“Too hot to work”, on Arte: productivity put to the test of global warming

Image taken from the documentary “Too hot to work” (2023), by Mikaël Lefrançois and Camille Robert.


Heat and work have never gone well together. And in an overheated world, climate change, with its increasingly frequent heatwaves, is becoming a concrete threat for hundreds of millions of “frontline” workers.

Health in danger, productivity in decline: how to continue to work as before in a warmer world? Can the economic model based on high productivity last? Because it makes us work less quickly and less well, heat causes the global economy to lose more than 2,000 billion dollars (around 1,830 billion euros) each year.

With this documentary which, from Qatar to France via the United States, India, Italy or Nicaragua, sheds light on the formidable phenomenon of heat stress by analyzing the health, economic and environmental issues, Mikaël Lefrançois and Camille Robert have done a remarkable job. They interviewed doctors, architects, economists, heads of NGOs and political leaders whose analyses, coupled with the stories of men and women describing their working conditions unsuited to high temperatures, allow us to better understand the urgency of the situation.

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Death, serious kidney disease, fainting, the effects of the climate are terrible for workers who often suffer from hellish speeds and are not protected from scorching temperatures. Main victims: construction workers, in the Gulf countries but also in Europe. In India, the textile workers crammed into gigantic poorly air-conditioned hangars, or the very many seamstresses at home, working in slums where sheet metal and cement trap the heat.

Heart attacks and kidney diseases

Other victims: agricultural workers, like those sugar cane cutters in Central America who work in archaic conditions. The high temperatures associated with intense muscular work and too few breaks cause heart attacks and kidney disease.

Another striking example is that of the delivery drivers of the UPS company in the United States: harassed in real time by managers who track down every minute lost, they have to make between one hundred and thirty and two hundred deliveries a day in an unair-conditioned truck where the temperature can rise up to 50 degrees! Accused on numerous occasions by the American labor inspectorate, the management of UPS claims to care about the health of its employees by equipping the trucks with ventilators and the delivery men with new, more comfortable uniforms. Obviously insufficient measures in a country where, in sixty years, the number of heat waves has tripled.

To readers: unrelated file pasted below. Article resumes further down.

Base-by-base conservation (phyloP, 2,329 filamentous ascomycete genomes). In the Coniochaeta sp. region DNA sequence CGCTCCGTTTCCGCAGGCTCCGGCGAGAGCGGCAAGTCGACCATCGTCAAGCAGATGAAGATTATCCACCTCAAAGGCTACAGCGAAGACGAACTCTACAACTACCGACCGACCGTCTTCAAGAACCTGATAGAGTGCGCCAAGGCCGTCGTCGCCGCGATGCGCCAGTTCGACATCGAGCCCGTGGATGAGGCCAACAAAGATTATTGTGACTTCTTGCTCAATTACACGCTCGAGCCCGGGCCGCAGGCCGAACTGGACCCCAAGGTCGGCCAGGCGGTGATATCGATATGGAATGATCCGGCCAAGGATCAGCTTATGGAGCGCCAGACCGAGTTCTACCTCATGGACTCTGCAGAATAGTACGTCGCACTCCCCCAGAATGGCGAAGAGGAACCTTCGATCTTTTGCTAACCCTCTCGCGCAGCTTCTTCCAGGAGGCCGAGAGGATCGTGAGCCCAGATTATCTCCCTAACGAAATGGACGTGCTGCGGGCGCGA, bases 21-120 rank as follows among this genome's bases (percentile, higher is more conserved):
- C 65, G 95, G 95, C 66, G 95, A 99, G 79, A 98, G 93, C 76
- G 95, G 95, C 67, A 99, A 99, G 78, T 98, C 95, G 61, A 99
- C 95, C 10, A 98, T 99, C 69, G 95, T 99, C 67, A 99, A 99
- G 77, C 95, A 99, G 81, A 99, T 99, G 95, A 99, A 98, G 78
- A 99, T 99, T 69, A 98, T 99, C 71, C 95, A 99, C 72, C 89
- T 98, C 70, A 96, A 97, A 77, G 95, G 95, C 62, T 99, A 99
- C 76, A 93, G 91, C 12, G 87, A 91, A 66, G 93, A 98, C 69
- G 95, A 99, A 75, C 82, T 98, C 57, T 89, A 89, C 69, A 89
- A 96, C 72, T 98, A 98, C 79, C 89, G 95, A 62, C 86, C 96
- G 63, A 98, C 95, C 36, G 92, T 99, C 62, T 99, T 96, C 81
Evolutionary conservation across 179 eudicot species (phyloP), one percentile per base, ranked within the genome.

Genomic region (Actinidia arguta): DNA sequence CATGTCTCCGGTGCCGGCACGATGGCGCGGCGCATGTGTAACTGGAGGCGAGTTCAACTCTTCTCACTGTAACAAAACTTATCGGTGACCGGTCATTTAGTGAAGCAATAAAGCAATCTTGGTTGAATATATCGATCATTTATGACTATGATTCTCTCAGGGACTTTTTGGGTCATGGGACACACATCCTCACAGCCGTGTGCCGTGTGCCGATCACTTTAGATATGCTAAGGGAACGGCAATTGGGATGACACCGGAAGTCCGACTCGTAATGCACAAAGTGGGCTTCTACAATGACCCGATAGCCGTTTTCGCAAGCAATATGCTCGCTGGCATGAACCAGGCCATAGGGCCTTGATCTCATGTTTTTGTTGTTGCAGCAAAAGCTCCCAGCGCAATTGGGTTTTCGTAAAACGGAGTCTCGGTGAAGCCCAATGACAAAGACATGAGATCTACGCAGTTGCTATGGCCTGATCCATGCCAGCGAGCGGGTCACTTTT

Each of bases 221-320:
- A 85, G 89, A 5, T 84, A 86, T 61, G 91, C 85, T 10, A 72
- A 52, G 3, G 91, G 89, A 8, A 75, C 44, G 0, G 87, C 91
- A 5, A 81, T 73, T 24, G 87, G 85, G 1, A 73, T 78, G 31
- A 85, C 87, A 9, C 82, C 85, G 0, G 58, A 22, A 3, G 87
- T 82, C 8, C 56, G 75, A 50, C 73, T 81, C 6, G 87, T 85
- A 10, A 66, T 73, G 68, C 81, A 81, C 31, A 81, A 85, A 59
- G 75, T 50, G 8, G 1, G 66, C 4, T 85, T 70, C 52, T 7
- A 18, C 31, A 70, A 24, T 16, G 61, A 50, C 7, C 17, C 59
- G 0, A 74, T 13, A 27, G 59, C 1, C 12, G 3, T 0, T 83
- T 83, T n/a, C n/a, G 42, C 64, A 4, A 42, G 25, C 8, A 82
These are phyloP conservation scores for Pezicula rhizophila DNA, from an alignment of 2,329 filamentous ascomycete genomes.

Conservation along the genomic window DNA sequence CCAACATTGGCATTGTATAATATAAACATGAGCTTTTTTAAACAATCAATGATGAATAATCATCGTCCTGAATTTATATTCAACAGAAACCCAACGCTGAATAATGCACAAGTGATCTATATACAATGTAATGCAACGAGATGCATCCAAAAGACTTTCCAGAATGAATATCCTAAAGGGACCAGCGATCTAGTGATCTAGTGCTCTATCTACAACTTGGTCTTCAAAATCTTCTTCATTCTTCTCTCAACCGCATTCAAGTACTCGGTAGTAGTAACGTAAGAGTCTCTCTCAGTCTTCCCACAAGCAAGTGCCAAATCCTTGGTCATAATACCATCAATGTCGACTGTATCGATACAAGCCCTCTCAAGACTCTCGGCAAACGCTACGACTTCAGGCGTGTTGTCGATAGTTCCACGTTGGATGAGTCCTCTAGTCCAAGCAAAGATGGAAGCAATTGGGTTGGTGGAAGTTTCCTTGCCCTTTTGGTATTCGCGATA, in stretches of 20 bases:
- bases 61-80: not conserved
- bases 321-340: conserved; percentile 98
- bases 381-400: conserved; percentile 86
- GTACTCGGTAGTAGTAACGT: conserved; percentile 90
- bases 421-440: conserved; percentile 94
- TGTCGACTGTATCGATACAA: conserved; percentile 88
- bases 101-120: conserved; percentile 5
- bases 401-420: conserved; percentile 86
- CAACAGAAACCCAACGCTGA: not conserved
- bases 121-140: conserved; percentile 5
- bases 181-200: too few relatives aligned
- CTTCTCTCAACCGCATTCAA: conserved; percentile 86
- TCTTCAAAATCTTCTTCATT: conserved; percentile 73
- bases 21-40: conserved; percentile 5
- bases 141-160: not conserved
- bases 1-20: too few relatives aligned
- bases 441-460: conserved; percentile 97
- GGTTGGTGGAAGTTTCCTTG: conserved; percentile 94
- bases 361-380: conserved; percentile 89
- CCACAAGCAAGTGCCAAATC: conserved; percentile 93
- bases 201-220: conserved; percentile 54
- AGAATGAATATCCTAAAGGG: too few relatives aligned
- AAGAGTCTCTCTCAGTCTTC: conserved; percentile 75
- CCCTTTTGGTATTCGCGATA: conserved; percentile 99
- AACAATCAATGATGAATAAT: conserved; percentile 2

Read also: Article reserved for our subscribers Heat wave: at more than 35°C, no perm at the hairdresser and the baker closes shop

The situation has become so worrying that Joe Biden and his vice-president, Kamala Harris, have taken up the subject, asking the government agency OSHA to work on regulations intended to prevent heat stress at work.

Judy Chu, Democratic Representative from California, has long fought to bring the climate threat into US labor law. In 2006, a law was implemented in California, requiring companies to take breaks and provide water when the temperature reaches 35 degrees. Sufficient ? Heat stress specialist, epidemiologist Tord Kjellström estimates that by the end of the century, at the current rate of warming, “15% of working hours will be lost”.

Too hot to work by Mikaël Lefrançois and Camille Robert (Fr., 2023, 93 min).

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